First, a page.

They are both listed, along with the city of Kokomo and its Community Development Corporation, in the development agreement.
“Our goal is to make Kokomo a place where people want to visit and conduct business,” said Greater Kokomo Visitors Bureau board president Kirk Daniels.
“Having a hotel and conference center of this quality will reinforce our place as a premier destination in Indiana both for business and personal visitors.”
The update comes as development of the project was given the all-clear last month by the Indiana Department of Environmental Management, which determined chemicals and other contaminants found at the site don’t pose a health threat.
An environmental study, commissioned by the city and completed in February 2018, found levels of more than a dozen compounds and substances in the soil and groundwater that are above the approved limits set by IDEM.
The state in March issued a letter to the Kokomo CDC declaring the contamination does not present a threat to human health or the environment on the 1.6 acres on which the conference center will be constructed.
IDEM issued a second letter last month clearing the final 0.6 acres on the south end of the property on which a parking lot will be built.
City officials have now signed a covenant on the entire project site agreeing not to use or extract the groundwater for any purpose, including human or animal consumption, gardening, industrial processes or agriculture, without approval from IDEM.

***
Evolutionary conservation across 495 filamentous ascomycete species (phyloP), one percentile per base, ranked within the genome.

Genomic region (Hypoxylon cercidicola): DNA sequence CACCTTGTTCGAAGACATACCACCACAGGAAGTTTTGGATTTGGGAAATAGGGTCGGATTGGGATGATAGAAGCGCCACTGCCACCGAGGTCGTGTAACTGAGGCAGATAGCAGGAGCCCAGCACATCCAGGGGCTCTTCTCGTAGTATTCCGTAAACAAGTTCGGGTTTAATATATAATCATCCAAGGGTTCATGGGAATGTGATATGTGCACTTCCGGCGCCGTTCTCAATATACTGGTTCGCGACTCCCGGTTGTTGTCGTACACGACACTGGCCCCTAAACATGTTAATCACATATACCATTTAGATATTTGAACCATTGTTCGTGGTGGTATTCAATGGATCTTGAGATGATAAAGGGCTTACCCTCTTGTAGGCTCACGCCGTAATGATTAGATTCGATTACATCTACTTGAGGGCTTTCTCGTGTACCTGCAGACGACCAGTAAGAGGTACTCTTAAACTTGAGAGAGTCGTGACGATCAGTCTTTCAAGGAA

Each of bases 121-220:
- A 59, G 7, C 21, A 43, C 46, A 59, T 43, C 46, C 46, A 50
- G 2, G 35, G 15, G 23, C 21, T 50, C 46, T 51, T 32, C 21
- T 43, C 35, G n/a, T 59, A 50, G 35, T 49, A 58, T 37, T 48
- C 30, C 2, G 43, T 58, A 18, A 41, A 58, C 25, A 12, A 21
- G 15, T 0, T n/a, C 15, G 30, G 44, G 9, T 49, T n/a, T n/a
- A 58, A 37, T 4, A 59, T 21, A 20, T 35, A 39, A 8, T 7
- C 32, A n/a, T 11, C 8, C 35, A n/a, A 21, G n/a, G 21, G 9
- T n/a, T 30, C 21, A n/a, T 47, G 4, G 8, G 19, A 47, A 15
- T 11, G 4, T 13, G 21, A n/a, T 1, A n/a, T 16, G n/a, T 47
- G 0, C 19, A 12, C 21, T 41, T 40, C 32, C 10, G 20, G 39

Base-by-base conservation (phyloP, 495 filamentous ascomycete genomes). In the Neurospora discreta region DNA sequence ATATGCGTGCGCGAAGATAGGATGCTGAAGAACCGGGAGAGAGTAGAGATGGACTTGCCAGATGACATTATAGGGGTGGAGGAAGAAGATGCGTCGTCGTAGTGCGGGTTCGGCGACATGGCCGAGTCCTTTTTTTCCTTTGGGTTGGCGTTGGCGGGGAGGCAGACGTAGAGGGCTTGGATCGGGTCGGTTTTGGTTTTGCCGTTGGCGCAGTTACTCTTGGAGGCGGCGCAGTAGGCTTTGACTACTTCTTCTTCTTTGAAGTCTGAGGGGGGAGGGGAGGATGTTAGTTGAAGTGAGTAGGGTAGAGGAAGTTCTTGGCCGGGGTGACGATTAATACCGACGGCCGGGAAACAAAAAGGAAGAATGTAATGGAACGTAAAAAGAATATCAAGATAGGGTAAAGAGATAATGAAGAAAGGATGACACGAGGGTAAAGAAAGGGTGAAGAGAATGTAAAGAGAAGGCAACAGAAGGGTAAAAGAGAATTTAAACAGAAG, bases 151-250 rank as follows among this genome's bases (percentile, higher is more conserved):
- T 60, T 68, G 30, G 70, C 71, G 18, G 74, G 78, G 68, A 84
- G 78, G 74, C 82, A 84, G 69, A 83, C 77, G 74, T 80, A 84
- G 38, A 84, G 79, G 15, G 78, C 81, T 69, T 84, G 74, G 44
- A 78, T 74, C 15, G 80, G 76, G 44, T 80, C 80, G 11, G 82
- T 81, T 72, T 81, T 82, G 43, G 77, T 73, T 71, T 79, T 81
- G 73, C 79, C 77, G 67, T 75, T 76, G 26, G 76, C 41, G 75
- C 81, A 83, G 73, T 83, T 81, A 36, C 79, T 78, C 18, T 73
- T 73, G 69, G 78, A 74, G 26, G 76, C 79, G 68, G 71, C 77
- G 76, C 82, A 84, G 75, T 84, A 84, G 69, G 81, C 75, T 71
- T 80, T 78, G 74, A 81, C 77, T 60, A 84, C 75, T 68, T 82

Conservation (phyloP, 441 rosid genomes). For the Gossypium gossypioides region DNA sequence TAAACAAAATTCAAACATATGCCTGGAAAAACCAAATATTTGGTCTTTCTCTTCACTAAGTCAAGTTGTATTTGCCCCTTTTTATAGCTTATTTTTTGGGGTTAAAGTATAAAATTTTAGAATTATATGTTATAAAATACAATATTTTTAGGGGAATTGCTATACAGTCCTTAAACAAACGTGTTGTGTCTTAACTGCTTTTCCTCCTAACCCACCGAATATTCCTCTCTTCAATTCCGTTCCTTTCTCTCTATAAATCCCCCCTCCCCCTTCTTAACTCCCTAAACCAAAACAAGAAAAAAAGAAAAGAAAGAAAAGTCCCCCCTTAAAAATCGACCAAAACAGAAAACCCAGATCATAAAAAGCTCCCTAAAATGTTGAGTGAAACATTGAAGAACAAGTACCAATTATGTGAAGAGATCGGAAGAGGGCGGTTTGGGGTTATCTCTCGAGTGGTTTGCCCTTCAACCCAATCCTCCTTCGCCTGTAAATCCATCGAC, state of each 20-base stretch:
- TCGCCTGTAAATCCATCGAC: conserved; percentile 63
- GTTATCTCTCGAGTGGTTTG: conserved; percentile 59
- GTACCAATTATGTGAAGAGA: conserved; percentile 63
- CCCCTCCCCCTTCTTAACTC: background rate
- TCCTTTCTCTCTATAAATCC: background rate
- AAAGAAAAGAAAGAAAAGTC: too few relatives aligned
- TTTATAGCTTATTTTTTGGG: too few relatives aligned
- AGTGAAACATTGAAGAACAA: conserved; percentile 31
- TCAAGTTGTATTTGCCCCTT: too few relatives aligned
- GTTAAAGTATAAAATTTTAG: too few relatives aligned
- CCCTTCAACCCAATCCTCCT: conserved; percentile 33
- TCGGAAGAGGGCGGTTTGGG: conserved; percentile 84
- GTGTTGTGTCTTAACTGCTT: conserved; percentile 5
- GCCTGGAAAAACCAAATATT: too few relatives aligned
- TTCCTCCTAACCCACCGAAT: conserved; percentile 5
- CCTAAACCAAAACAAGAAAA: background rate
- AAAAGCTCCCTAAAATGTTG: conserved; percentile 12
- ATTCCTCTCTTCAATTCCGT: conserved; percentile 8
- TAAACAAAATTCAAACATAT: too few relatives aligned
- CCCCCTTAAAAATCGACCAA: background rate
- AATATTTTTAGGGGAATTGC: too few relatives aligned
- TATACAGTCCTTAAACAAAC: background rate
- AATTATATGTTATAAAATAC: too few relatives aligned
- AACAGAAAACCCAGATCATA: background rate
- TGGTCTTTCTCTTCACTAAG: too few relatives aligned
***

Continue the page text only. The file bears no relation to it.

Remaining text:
Still in flux is the exact spending plan for the hotel and conference center.
While the city has committed to spending roughly $6.5 million in cash on the four-level parking garage – planned to have around 180 spaces and 2,400 square feet of retail space on the first floor – other financing remains up in the air.
Officials indicated Thursday that spending particulars will likely emerge in coming weeks, while closing documents are expected to be signed in December.
The project, excluding the garage, has been priced at an estimated $29 million, although exactly how costs will be split, along with the possibility for change, remain unknown.
GKEDA CEO and President Charlie Sparks said Thursday the conference center is expected to cost roughly $11.3 million.
He noted the CVB – which is also slated to pay a consultant, Veridus Group, up to $170,000 – is in for around $8 million, part of which is expected to be a $3.75 million loan from the city.
The remaining costs, he said, will be a combination of city and county funds.
In conjunction, the Howard County Council in June approved a 3% raise, from 5-8%, to the county’s innkeeper’s tax. New revenue generated by the raise will help fund the CVB’s portion of the conference center; public officials have said the tax increase could bring over $300,000 in additional revenue each year.
Other information has emerged, including a commitment from the Howard County Board of Commissioners to spend $150,000 out of its Economic Development Income Tax budget to the project each year for 15 years, totaling $2.25 million.
Specifics about the amount of private money flowing into the project have yet to emerge.